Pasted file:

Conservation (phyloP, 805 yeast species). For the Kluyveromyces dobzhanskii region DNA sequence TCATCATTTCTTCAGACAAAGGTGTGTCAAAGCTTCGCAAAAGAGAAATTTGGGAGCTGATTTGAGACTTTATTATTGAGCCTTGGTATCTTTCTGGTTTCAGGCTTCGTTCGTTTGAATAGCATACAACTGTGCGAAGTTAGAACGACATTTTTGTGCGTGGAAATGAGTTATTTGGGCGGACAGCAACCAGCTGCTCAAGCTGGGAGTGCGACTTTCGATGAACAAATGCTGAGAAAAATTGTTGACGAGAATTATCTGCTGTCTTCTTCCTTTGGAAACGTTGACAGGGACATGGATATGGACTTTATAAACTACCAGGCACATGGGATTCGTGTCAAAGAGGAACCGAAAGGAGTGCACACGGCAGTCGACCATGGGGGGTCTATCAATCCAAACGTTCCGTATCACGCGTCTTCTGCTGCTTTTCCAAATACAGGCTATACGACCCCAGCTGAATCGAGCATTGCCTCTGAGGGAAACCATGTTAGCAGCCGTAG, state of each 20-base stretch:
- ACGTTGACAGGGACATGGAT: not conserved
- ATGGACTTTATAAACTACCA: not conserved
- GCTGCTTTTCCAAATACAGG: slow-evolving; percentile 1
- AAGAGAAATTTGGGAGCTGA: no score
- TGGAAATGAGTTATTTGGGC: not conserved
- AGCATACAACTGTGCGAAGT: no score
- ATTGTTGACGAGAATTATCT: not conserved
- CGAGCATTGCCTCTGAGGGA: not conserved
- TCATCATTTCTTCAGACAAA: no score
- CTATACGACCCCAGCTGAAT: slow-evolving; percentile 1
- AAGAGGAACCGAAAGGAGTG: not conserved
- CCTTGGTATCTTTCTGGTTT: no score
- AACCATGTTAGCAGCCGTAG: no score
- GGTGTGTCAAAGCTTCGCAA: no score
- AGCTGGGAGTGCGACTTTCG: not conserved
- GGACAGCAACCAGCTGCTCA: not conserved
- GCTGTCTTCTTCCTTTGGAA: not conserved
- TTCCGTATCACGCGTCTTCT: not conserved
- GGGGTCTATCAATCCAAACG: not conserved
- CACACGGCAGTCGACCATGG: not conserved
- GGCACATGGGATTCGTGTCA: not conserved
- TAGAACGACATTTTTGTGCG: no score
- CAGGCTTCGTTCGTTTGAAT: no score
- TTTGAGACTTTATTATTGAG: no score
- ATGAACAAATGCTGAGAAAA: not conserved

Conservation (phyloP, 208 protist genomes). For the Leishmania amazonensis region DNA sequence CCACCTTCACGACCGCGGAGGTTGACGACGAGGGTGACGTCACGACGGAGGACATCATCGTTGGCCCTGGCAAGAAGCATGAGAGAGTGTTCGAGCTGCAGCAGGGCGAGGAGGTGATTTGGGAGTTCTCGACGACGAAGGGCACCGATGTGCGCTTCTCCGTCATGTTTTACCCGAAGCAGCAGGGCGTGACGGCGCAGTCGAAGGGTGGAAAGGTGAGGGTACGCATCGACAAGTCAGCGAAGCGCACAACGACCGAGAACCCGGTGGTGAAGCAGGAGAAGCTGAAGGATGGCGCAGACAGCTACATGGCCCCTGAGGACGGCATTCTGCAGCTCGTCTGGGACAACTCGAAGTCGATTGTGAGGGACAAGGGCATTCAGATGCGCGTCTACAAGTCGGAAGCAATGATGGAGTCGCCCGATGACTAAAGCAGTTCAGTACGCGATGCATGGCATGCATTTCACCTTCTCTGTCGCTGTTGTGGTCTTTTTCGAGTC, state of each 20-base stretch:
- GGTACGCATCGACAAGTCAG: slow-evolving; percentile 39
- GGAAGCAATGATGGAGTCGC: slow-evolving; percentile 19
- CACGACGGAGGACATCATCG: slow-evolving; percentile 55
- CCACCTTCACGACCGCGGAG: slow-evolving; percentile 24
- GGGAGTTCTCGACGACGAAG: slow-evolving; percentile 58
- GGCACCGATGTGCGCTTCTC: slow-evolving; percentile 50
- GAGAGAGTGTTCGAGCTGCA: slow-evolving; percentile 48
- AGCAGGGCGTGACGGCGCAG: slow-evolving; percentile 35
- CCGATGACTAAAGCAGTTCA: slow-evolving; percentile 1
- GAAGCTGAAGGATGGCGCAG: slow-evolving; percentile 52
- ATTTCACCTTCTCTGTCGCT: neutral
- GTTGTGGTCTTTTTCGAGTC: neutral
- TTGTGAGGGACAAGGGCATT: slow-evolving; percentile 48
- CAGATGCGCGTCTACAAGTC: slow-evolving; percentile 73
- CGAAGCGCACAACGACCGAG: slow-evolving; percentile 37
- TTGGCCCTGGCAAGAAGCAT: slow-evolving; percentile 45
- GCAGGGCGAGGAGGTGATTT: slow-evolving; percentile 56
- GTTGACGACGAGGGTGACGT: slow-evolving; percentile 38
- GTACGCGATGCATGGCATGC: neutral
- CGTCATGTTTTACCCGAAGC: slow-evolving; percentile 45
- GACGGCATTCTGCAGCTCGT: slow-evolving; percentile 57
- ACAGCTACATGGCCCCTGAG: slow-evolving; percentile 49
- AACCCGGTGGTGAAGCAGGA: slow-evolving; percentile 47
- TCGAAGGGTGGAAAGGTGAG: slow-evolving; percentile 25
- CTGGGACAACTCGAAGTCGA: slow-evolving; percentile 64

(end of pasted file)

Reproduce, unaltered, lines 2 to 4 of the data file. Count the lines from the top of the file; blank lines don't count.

- ACGTTGACAGGGACATGGAT: not conserved
- ATGGACTTTATAAACTACCA: not conserved
- GCTGCTTTTCCAAATACAGG: slow-evolving; percentile 1